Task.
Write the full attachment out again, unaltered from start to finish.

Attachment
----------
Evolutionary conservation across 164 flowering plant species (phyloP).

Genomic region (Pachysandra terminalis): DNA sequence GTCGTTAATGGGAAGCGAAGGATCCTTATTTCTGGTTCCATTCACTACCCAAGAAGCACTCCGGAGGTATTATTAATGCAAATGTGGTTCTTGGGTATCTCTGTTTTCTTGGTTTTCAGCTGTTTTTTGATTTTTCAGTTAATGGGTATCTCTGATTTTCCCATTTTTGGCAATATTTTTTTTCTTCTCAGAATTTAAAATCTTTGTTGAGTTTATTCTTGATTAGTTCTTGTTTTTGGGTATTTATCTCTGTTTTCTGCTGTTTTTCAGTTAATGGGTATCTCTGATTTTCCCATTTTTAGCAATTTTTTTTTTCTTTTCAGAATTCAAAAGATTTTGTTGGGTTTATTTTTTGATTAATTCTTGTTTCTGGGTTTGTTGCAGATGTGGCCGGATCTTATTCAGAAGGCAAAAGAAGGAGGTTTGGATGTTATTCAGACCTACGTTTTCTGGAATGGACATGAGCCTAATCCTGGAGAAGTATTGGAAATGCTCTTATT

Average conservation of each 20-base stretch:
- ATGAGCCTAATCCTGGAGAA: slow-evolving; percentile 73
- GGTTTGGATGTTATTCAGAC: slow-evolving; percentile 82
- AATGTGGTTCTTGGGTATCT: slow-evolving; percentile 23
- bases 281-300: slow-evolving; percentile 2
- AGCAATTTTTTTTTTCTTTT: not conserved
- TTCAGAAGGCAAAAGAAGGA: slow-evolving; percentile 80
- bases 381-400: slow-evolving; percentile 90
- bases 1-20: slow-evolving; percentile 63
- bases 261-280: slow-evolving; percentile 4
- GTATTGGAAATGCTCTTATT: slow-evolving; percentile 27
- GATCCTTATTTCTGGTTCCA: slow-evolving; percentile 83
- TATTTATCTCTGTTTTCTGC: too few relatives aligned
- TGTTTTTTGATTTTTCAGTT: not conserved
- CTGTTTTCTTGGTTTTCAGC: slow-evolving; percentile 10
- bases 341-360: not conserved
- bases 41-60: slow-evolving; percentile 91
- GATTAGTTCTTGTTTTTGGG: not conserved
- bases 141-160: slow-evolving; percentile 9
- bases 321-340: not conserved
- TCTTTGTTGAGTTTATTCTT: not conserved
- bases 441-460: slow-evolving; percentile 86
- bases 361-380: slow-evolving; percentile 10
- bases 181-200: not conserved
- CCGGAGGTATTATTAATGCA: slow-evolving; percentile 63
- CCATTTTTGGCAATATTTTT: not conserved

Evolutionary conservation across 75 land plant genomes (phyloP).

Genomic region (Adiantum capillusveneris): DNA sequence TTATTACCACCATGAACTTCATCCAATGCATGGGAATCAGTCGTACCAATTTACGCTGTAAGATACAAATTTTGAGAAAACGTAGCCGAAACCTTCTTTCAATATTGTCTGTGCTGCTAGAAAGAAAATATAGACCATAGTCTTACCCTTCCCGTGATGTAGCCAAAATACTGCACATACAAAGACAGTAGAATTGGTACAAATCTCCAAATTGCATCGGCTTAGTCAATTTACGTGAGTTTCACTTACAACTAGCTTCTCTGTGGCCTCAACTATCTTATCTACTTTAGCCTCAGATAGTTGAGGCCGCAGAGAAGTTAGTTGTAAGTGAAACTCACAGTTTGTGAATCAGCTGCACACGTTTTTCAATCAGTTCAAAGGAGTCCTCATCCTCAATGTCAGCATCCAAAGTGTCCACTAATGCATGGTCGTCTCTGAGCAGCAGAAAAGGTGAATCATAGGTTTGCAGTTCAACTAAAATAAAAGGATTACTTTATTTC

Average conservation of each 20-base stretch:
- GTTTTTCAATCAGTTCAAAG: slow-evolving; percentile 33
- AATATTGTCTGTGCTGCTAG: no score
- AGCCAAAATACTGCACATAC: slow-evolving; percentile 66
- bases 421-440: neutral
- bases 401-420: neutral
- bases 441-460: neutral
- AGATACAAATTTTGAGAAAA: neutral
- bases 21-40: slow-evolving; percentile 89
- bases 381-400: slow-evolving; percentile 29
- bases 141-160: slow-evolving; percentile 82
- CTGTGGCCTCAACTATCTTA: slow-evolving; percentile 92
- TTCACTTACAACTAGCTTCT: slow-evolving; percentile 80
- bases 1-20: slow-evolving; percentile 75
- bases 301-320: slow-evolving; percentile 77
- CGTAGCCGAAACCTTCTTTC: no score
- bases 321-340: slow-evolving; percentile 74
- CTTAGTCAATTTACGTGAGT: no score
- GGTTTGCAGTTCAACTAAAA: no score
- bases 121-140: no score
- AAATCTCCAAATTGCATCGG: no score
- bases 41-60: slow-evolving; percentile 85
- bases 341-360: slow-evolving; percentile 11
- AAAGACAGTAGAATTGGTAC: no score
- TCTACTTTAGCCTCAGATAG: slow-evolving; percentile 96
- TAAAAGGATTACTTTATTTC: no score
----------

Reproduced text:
Evolutionary conservation across 164 flowering plant species (phyloP).

Genomic region (Pachysandra terminalis): DNA sequence GTCGTTAATGGGAAGCGAAGGATCCTTATTTCTGGTTCCATTCACTACCCAAGAAGCACTCCGGAGGTATTATTAATGCAAATGTGGTTCTTGGGTATCTCTGTTTTCTTGGTTTTCAGCTGTTTTTTGATTTTTCAGTTAATGGGTATCTCTGATTTTCCCATTTTTGGCAATATTTTTTTTCTTCTCAGAATTTAAAATCTTTGTTGAGTTTATTCTTGATTAGTTCTTGTTTTTGGGTATTTATCTCTGTTTTCTGCTGTTTTTCAGTTAATGGGTATCTCTGATTTTCCCATTTTTAGCAATTTTTTTTTTCTTTTCAGAATTCAAAAGATTTTGTTGGGTTTATTTTTTGATTAATTCTTGTTTCTGGGTTTGTTGCAGATGTGGCCGGATCTTATTCAGAAGGCAAAAGAAGGAGGTTTGGATGTTATTCAGACCTACGTTTTCTGGAATGGACATGAGCCTAATCCTGGAGAAGTATTGGAAATGCTCTTATT

Average conservation of each 20-base stretch:
- ATGAGCCTAATCCTGGAGAA: slow-evolving; percentile 73
- GGTTTGGATGTTATTCAGAC: slow-evolving; percentile 82
- AATGTGGTTCTTGGGTATCT: slow-evolving; percentile 23
- bases 281-300: slow-evolving; percentile 2
- AGCAATTTTTTTTTTCTTTT: not conserved
- TTCAGAAGGCAAAAGAAGGA: slow-evolving; percentile 80
- bases 381-400: slow-evolving; percentile 90
- bases 1-20: slow-evolving; percentile 63
- bases 261-280: slow-evolving; percentile 4
- GTATTGGAAATGCTCTTATT: slow-evolving; percentile 27
- GATCCTTATTTCTGGTTCCA: slow-evolving; percentile 83
- TATTTATCTCTGTTTTCTGC: too few relatives aligned
- TGTTTTTTGATTTTTCAGTT: not conserved
- CTGTTTTCTTGGTTTTCAGC: slow-evolving; percentile 10
- bases 341-360: not conserved
- bases 41-60: slow-evolving; percentile 91
- GATTAGTTCTTGTTTTTGGG: not conserved
- bases 141-160: slow-evolving; percentile 9
- bases 321-340: not conserved
- TCTTTGTTGAGTTTATTCTT: not conserved
- bases 441-460: slow-evolving; percentile 86
- bases 361-380: slow-evolving; percentile 10
- bases 181-200: not conserved
- CCGGAGGTATTATTAATGCA: slow-evolving; percentile 63
- CCATTTTTGGCAATATTTTT: not conserved

Evolutionary conservation across 75 land plant genomes (phyloP).

Genomic region (Adiantum capillusveneris): DNA sequence TTATTACCACCATGAACTTCATCCAATGCATGGGAATCAGTCGTACCAATTTACGCTGTAAGATACAAATTTTGAGAAAACGTAGCCGAAACCTTCTTTCAATATTGTCTGTGCTGCTAGAAAGAAAATATAGACCATAGTCTTACCCTTCCCGTGATGTAGCCAAAATACTGCACATACAAAGACAGTAGAATTGGTACAAATCTCCAAATTGCATCGGCTTAGTCAATTTACGTGAGTTTCACTTACAACTAGCTTCTCTGTGGCCTCAACTATCTTATCTACTTTAGCCTCAGATAGTTGAGGCCGCAGAGAAGTTAGTTGTAAGTGAAACTCACAGTTTGTGAATCAGCTGCACACGTTTTTCAATCAGTTCAAAGGAGTCCTCATCCTCAATGTCAGCATCCAAAGTGTCCACTAATGCATGGTCGTCTCTGAGCAGCAGAAAAGGTGAATCATAGGTTTGCAGTTCAACTAAAATAAAAGGATTACTTTATTTC

Average conservation of each 20-base stretch:
- GTTTTTCAATCAGTTCAAAG: slow-evolving; percentile 33
- AATATTGTCTGTGCTGCTAG: no score
- AGCCAAAATACTGCACATAC: slow-evolving; percentile 66
- bases 421-440: neutral
- bases 401-420: neutral
- bases 441-460: neutral
- AGATACAAATTTTGAGAAAA: neutral
- bases 21-40: slow-evolving; percentile 89
- bases 381-400: slow-evolving; percentile 29
- bases 141-160: slow-evolving; percentile 82
- CTGTGGCCTCAACTATCTTA: slow-evolving; percentile 92
- TTCACTTACAACTAGCTTCT: slow-evolving; percentile 80
- bases 1-20: slow-evolving; percentile 75
- bases 301-320: slow-evolving; percentile 77
- CGTAGCCGAAACCTTCTTTC: no score
- bases 321-340: slow-evolving; percentile 74
- CTTAGTCAATTTACGTGAGT: no score
- GGTTTGCAGTTCAACTAAAA: no score
- bases 121-140: no score
- AAATCTCCAAATTGCATCGG: no score
- bases 41-60: slow-evolving; percentile 85
- bases 341-360: slow-evolving; percentile 11
- AAAGACAGTAGAATTGGTAC: no score
- TCTACTTTAGCCTCAGATAG: slow-evolving; percentile 96
- TAAAAGGATTACTTTATTTC: no score